ones.sort()
twos.sort()
threes.sort()

+
i = 0
while i < len(ones)  1:
if ones[i] == ones[i+1]:
@@ 399,7 +403,7 @@
i = i + 1
_compute_coordinates(realizer, (tree_nodes, (v1, v2, v3)))

+
if example:
realizer.show(talk=True, edge_labels=True)
@@ 408,21 +412,22 @@
def _compute_coordinates(g, x):
"""
Given a triangulated graph g with a dict of trees given by the
 realizer and tuple of the external vertices, we compute the
+ realizer and tuple of the external vertices, we compute the
coordinates of a planar geometric embedding in the grid.

+
The coordinates will be set to the _pos attribute of g.

+
INPUT:
g  the graph to compute the coordinates of
x  tuple with entries
 x[0] = dict of tree nodes for the three trees with each external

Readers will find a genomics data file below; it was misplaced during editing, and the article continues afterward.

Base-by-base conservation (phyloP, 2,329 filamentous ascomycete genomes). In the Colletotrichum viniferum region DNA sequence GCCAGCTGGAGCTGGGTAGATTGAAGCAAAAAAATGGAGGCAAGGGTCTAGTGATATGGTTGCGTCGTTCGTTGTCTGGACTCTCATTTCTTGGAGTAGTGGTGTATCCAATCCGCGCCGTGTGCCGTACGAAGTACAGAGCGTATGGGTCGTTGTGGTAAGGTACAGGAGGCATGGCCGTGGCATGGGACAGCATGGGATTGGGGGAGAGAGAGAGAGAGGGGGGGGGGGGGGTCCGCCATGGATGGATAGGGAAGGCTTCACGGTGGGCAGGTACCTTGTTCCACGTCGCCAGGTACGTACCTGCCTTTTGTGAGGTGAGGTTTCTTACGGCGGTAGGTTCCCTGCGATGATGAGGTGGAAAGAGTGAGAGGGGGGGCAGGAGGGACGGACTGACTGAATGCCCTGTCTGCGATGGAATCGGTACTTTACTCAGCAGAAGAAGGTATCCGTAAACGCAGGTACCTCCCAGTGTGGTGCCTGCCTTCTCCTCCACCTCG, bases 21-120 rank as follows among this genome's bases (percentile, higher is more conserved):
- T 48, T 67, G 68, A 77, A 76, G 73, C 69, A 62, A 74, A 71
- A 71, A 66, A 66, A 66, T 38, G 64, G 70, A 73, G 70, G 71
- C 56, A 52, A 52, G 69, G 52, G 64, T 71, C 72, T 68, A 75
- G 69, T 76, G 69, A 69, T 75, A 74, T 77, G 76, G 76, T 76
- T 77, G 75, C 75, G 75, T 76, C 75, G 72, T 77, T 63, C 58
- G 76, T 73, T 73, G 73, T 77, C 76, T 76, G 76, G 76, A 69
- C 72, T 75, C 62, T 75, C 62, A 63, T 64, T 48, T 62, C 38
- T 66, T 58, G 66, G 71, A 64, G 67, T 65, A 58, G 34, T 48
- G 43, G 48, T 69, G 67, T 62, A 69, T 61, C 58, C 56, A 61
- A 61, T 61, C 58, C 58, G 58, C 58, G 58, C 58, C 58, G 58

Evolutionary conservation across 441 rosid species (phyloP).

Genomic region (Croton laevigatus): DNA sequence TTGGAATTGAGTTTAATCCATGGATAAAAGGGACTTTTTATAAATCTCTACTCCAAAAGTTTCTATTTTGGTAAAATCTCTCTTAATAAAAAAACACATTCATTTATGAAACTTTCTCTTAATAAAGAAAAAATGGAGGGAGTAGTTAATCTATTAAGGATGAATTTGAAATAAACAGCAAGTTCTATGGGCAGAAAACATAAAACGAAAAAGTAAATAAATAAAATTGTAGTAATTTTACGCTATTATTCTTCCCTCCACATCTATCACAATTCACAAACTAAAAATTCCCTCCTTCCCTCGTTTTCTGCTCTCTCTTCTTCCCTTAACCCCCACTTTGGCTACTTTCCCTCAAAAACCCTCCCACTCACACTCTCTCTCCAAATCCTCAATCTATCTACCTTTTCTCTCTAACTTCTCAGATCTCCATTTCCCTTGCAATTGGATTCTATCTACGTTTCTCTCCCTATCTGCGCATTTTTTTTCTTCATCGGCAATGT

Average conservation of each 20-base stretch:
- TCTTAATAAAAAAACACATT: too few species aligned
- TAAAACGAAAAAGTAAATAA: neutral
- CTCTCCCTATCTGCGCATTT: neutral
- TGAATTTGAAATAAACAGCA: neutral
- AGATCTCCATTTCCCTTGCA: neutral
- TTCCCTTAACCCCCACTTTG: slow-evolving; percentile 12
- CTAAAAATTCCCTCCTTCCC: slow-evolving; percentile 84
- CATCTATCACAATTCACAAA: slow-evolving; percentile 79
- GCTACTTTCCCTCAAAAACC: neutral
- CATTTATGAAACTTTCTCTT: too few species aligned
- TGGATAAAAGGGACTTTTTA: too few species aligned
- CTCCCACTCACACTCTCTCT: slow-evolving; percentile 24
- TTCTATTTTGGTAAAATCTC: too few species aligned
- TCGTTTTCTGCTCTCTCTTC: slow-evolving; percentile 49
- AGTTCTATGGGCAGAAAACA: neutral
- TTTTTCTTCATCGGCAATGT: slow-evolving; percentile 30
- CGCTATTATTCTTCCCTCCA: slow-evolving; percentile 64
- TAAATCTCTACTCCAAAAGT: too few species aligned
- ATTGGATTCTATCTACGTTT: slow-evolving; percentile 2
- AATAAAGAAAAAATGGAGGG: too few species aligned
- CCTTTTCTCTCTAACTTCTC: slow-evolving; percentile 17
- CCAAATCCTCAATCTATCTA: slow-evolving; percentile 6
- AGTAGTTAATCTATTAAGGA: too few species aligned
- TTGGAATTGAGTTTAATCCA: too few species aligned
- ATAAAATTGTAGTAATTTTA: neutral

+ x[0] = dict of tree nodes for the three trees with each external
vertex as root
{ root_vertex : [ list of all TreeNodes under root_vertex ] }

+
x[1] = (v1, v2, v3) tuple of the three external vertices (also
the roots of each tree)
 EXAMPLES:
+ EXAMPLES::
+
sage: from sage.graphs.schnyder import _triangulate, _normal_label, _realizer, _compute_coordinates
sage: g = Graph(graphs.CycleGraph(7))
sage: g.is_planar(set_embedding=True)
@@ 436,7 +441,7 @@
sage: g.get_pos()
{0: [5, 1], 1: [0, 5], 2: [1, 0], 3: [1, 4], 4: [2, 1], 5: [2, 3], 6: [3, 2]}
"""

+
tree_nodes, (v1, v2, v3) = x
# find the roots of each tree:
t1, t2, t3 = tree_nodes[v1][0], tree_nodes[v2][1], tree_nodes[v3][2]
@@ 462,10 +467,10 @@
if v not in [t1.label,t2.label,t3.label]:
# Computing coordinates for v
r = list((0,0,0))

+
for i in [0,1,2]:
# Computing size of region i:

+
# Tracing up tree (i + 1) % 3
p = tree_nodes[v][(i + 1) % 3]